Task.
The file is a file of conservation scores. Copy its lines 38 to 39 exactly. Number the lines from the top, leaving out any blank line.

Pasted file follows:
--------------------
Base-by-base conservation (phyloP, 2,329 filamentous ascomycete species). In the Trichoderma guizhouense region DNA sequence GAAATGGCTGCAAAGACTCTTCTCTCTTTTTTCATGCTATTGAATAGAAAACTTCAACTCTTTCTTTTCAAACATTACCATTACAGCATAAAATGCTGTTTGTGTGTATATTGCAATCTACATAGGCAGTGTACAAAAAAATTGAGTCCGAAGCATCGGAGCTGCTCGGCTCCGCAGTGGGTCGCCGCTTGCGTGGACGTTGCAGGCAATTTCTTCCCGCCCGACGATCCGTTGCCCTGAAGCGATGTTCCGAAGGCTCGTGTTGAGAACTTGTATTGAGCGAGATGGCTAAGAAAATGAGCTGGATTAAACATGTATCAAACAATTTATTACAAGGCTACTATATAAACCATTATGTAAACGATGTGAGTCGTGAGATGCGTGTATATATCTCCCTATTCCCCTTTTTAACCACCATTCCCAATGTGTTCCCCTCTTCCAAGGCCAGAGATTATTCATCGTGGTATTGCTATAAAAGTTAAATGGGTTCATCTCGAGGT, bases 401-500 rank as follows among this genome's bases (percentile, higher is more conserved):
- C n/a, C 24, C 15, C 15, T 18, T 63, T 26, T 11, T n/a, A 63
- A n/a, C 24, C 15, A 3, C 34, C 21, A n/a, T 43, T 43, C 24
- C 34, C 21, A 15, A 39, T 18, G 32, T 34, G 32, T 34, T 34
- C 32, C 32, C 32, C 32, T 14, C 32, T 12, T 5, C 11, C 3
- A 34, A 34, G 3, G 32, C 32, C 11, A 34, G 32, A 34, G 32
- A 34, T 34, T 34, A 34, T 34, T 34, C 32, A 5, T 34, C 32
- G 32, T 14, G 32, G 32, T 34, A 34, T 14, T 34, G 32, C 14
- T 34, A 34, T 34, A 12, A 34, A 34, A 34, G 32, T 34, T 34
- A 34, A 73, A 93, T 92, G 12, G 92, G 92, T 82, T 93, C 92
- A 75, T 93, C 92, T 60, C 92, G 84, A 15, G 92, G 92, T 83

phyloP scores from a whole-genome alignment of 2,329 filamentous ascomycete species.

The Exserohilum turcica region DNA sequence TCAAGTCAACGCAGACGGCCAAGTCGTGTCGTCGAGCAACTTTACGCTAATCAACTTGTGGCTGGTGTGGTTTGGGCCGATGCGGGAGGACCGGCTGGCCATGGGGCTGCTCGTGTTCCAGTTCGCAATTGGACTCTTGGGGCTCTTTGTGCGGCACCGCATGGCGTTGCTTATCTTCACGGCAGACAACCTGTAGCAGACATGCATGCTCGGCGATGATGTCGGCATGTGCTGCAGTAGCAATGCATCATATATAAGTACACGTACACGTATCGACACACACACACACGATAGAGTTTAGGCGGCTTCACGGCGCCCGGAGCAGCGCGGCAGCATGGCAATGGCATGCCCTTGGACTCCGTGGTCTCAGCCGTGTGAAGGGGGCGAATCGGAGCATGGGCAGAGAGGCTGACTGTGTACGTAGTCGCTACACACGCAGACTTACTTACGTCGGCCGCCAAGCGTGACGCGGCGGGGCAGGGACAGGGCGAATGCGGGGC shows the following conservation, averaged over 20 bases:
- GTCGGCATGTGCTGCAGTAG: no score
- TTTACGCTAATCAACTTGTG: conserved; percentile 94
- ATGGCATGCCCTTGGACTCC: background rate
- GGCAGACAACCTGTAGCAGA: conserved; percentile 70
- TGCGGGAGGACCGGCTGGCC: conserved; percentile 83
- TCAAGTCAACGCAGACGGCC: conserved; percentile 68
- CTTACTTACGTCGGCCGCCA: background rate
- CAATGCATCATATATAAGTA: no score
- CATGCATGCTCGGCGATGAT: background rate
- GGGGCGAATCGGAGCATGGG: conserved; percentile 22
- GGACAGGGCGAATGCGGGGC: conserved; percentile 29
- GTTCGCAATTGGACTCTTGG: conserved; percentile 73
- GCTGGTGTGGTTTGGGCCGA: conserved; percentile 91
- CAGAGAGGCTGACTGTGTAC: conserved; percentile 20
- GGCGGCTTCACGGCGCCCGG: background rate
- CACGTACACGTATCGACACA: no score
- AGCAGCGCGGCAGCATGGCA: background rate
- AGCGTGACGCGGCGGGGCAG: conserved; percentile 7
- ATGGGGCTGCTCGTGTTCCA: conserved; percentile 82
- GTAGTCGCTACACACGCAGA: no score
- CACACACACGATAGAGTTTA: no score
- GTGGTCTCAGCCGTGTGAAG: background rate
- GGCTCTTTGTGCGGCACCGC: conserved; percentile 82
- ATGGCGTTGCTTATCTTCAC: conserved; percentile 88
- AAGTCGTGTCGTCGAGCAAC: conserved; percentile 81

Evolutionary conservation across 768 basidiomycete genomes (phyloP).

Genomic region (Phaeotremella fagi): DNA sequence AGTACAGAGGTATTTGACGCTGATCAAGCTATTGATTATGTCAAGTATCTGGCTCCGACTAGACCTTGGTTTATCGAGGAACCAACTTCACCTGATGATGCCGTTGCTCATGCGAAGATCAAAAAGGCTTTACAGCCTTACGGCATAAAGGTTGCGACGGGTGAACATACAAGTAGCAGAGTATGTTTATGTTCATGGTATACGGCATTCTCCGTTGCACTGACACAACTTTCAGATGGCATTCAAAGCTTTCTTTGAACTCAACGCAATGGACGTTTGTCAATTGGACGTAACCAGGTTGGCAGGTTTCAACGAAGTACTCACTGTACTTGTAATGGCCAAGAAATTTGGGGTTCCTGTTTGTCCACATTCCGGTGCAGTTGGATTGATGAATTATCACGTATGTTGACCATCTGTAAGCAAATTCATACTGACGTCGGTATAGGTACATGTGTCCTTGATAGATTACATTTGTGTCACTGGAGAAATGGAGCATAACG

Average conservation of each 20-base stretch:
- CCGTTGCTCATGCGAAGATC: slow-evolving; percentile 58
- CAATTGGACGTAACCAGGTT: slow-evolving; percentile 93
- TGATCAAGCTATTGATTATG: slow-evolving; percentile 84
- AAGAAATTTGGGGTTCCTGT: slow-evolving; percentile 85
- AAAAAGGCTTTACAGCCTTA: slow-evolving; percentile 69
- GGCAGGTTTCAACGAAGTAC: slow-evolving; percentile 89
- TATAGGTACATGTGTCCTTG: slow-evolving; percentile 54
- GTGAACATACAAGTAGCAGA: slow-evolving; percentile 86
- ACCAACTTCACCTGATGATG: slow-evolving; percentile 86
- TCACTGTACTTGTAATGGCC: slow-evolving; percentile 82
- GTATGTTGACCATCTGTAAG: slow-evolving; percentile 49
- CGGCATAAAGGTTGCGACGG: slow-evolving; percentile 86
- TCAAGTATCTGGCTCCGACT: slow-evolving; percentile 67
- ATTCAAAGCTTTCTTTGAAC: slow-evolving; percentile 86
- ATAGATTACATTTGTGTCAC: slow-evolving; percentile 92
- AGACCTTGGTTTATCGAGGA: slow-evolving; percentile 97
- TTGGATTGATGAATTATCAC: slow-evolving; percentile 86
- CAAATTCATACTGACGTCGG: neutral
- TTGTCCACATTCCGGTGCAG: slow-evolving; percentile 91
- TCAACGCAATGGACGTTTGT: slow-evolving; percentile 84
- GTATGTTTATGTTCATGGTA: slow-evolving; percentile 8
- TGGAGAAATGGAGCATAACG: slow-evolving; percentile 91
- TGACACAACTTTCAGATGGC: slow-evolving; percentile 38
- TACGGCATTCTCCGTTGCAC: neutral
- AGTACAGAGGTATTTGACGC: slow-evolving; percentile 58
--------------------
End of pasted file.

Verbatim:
- AAGTCGTGTCGTCGAGCAAC: conserved; percentile 81

Evolutionary conservation across 768 basidiomycete genomes (phyloP).